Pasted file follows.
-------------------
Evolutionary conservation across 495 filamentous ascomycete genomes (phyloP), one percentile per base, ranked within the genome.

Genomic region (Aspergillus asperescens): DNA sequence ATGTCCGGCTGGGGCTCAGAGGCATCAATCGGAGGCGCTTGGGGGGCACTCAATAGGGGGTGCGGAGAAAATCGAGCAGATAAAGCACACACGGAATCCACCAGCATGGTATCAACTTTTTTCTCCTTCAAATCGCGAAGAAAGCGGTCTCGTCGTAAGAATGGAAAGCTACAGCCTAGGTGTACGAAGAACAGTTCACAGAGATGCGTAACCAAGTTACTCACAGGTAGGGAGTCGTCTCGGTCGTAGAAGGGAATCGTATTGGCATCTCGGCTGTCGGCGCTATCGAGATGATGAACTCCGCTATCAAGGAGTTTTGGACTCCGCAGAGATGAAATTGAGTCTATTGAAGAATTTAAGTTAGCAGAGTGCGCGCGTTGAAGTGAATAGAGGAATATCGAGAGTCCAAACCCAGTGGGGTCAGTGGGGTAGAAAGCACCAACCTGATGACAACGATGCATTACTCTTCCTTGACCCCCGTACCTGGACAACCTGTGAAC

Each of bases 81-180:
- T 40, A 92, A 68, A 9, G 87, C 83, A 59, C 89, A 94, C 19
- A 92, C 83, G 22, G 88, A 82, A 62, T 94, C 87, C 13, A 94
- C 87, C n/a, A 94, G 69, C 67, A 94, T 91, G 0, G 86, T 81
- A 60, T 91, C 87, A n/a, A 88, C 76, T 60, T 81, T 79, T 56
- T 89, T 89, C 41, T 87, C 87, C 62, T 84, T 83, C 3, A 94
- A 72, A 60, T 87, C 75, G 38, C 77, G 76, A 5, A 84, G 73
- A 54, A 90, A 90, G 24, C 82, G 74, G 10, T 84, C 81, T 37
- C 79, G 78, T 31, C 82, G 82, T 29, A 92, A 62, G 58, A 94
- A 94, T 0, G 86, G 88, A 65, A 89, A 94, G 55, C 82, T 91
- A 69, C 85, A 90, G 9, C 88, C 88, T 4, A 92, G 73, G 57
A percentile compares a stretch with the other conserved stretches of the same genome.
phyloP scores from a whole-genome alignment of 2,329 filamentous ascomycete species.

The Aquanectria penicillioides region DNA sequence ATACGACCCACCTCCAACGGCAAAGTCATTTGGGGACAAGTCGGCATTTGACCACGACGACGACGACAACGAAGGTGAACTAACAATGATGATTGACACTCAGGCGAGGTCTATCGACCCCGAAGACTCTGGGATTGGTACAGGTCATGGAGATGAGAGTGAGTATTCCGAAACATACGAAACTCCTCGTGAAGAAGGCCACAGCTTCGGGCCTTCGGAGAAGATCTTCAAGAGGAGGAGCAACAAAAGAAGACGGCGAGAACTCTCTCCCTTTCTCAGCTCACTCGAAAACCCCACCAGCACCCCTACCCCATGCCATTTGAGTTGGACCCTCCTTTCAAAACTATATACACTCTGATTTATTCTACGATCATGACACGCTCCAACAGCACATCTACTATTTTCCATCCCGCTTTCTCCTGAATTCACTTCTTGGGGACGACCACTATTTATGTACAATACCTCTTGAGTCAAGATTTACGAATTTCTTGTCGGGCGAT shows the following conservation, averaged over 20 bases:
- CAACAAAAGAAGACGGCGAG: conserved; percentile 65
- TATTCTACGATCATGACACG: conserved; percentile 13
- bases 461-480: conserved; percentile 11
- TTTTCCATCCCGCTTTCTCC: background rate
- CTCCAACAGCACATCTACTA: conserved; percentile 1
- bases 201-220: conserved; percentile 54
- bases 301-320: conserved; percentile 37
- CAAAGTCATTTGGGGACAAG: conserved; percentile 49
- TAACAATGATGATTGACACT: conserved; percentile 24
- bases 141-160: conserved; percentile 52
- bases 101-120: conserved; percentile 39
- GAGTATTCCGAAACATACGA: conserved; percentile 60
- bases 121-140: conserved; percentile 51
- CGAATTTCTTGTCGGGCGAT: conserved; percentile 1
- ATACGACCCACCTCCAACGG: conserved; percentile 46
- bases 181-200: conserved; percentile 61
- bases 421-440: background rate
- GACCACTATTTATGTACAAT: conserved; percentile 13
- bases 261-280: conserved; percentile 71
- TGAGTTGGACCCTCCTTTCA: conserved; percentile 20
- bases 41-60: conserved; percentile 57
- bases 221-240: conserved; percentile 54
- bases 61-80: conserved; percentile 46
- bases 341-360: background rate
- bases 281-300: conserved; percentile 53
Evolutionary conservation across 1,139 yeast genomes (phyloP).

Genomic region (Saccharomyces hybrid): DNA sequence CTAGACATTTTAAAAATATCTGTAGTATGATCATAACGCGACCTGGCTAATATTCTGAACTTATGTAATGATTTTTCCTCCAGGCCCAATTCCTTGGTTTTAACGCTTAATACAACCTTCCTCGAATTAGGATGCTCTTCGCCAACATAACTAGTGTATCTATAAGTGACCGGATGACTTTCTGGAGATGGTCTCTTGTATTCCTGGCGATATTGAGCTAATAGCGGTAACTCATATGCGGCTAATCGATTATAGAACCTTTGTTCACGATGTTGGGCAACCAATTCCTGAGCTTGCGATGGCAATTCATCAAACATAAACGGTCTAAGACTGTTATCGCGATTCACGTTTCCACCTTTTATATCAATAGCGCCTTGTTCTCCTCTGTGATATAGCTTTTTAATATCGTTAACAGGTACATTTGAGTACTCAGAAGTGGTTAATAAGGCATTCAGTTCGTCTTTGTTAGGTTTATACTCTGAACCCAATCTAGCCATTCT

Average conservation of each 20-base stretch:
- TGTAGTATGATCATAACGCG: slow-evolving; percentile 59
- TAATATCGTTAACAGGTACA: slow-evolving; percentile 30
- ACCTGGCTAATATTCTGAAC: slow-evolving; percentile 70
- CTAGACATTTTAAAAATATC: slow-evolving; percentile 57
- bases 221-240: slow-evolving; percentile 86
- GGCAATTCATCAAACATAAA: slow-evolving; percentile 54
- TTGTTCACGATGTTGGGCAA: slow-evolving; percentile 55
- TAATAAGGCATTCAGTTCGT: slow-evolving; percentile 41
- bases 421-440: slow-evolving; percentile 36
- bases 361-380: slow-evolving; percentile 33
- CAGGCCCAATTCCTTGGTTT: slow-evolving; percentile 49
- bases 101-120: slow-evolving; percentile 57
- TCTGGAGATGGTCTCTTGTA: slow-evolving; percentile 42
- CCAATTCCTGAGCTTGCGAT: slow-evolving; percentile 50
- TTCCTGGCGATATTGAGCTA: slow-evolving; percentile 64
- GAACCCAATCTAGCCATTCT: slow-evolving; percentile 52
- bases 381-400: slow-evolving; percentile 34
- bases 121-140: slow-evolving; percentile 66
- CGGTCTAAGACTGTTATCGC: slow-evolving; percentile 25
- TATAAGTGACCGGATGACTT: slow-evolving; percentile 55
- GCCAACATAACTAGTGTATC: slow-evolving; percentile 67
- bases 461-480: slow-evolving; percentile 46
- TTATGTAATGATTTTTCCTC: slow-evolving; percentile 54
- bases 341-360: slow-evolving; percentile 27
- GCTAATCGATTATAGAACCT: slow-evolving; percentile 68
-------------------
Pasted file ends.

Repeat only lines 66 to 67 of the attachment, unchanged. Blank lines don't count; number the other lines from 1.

- bases 461-480: slow-evolving; percentile 46
- TTATGTAATGATTTTTCCTC: slow-evolving; percentile 54